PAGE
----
Title

Gender, Stress, and Coping

Date of Original Version

10-2010

Type

Book Chapter

Abstract or Description

In this chapter, I discuss how sex is empirically and conceptually related to the experience of stressful life events and coping with stressful life events. I also review the literature that has attempted to link these sex differences to social or psychological gender role characteristics. Sex not only may influence the stressors one faces and how one copes with stressors but also may influence the relation of stressful life events and coping to health. Thus, I address sex as a moderator variable. The section on stressful life events distinguishes between the experience and impact of stressful events as well as the different kinds of stressful events men and women face. The section on coping reflects the traditional ways of coping as well as work on specific aspects of coping, such as rumination and benefit-finding. The research reviewed spans childhood, adolescence, and early and later adulthood. The chapter concludes with an outline of directions for future research.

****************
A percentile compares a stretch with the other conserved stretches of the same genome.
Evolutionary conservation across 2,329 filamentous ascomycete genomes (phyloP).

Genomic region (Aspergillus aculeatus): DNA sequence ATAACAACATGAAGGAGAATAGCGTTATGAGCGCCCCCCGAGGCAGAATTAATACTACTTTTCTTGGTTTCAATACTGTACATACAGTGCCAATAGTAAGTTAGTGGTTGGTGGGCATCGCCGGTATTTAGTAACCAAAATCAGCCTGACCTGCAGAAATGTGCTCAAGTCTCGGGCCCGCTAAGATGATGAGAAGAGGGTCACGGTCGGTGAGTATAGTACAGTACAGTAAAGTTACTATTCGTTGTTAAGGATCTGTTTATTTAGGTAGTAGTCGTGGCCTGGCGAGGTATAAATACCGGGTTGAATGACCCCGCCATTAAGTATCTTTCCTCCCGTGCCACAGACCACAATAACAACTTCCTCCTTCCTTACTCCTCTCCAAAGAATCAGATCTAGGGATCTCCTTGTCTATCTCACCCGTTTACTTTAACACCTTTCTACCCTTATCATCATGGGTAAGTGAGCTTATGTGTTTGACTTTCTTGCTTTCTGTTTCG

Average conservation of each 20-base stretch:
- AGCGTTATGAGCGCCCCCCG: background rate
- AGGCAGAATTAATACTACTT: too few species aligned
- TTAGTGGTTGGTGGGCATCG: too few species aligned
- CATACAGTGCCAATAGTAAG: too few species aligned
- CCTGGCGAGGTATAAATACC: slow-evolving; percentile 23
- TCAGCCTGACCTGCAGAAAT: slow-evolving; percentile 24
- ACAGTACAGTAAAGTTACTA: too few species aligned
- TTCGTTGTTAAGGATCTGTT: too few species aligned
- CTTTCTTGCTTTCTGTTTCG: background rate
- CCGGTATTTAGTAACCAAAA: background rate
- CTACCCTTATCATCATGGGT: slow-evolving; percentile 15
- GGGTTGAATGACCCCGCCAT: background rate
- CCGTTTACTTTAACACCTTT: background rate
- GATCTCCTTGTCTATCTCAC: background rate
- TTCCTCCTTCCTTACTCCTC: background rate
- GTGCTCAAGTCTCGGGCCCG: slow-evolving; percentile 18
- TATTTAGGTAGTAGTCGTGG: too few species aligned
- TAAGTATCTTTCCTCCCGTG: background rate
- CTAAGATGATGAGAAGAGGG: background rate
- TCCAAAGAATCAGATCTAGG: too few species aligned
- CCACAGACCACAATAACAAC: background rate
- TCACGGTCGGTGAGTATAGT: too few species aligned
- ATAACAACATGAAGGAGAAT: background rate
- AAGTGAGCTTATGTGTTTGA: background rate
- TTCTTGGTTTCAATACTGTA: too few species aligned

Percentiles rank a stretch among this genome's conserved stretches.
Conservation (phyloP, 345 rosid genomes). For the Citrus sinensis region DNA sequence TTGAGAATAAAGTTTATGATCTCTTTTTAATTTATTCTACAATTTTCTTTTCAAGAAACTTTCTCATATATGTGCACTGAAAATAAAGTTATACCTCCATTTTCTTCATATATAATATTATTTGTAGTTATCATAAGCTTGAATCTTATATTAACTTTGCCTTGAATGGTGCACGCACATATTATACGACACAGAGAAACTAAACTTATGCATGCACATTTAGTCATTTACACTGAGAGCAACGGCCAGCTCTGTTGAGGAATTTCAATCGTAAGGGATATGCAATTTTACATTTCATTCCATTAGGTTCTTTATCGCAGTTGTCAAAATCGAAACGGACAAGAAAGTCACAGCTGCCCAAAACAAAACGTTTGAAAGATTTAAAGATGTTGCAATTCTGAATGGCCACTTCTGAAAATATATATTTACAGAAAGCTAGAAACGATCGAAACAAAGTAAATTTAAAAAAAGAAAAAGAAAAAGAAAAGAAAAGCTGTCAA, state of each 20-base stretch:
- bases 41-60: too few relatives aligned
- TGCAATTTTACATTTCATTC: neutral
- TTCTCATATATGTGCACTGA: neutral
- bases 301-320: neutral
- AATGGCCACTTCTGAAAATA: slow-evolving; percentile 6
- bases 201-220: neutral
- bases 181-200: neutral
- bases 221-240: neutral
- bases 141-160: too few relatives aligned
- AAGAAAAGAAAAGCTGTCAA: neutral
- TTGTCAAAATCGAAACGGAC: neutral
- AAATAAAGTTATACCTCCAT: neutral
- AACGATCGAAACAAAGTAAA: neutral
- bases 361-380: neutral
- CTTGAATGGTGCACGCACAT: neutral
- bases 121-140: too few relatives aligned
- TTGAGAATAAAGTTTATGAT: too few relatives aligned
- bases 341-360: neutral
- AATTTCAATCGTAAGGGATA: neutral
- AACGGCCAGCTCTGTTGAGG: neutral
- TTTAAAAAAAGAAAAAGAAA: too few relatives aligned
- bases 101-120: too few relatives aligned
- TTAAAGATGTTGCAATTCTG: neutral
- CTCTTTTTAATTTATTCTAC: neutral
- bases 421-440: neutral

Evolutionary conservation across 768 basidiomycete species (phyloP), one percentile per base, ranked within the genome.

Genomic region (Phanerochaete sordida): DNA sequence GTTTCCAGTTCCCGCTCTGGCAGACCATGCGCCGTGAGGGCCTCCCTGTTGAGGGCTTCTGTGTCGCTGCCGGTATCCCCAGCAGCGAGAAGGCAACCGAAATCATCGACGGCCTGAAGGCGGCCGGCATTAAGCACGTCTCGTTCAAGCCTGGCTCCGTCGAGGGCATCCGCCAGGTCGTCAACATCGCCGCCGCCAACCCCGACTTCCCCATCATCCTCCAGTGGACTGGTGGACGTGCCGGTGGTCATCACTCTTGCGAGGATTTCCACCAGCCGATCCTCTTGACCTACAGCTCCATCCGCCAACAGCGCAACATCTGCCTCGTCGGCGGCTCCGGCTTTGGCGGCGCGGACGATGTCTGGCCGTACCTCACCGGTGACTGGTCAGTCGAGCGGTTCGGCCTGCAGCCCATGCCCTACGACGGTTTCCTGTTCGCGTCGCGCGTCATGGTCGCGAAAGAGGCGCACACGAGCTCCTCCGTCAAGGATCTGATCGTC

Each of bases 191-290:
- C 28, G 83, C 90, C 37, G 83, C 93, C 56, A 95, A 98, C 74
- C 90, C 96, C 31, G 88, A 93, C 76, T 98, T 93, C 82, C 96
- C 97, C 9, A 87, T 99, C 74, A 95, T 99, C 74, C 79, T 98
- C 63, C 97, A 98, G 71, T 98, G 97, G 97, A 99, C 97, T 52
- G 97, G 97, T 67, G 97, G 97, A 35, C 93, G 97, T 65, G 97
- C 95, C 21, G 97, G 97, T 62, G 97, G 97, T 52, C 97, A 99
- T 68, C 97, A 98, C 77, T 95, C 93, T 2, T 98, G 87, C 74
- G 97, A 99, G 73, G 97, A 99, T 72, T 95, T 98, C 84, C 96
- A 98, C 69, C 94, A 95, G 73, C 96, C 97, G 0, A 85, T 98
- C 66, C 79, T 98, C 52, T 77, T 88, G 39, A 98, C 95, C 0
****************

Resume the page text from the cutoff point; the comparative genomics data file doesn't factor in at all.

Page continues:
DOI

10.1093/oxfordhb/9780195375343.013.0004

 

Published In

The Oxford handbook of stress, health, and coping, Ed. Folkman, Susan. Oxford University Press, 63-85.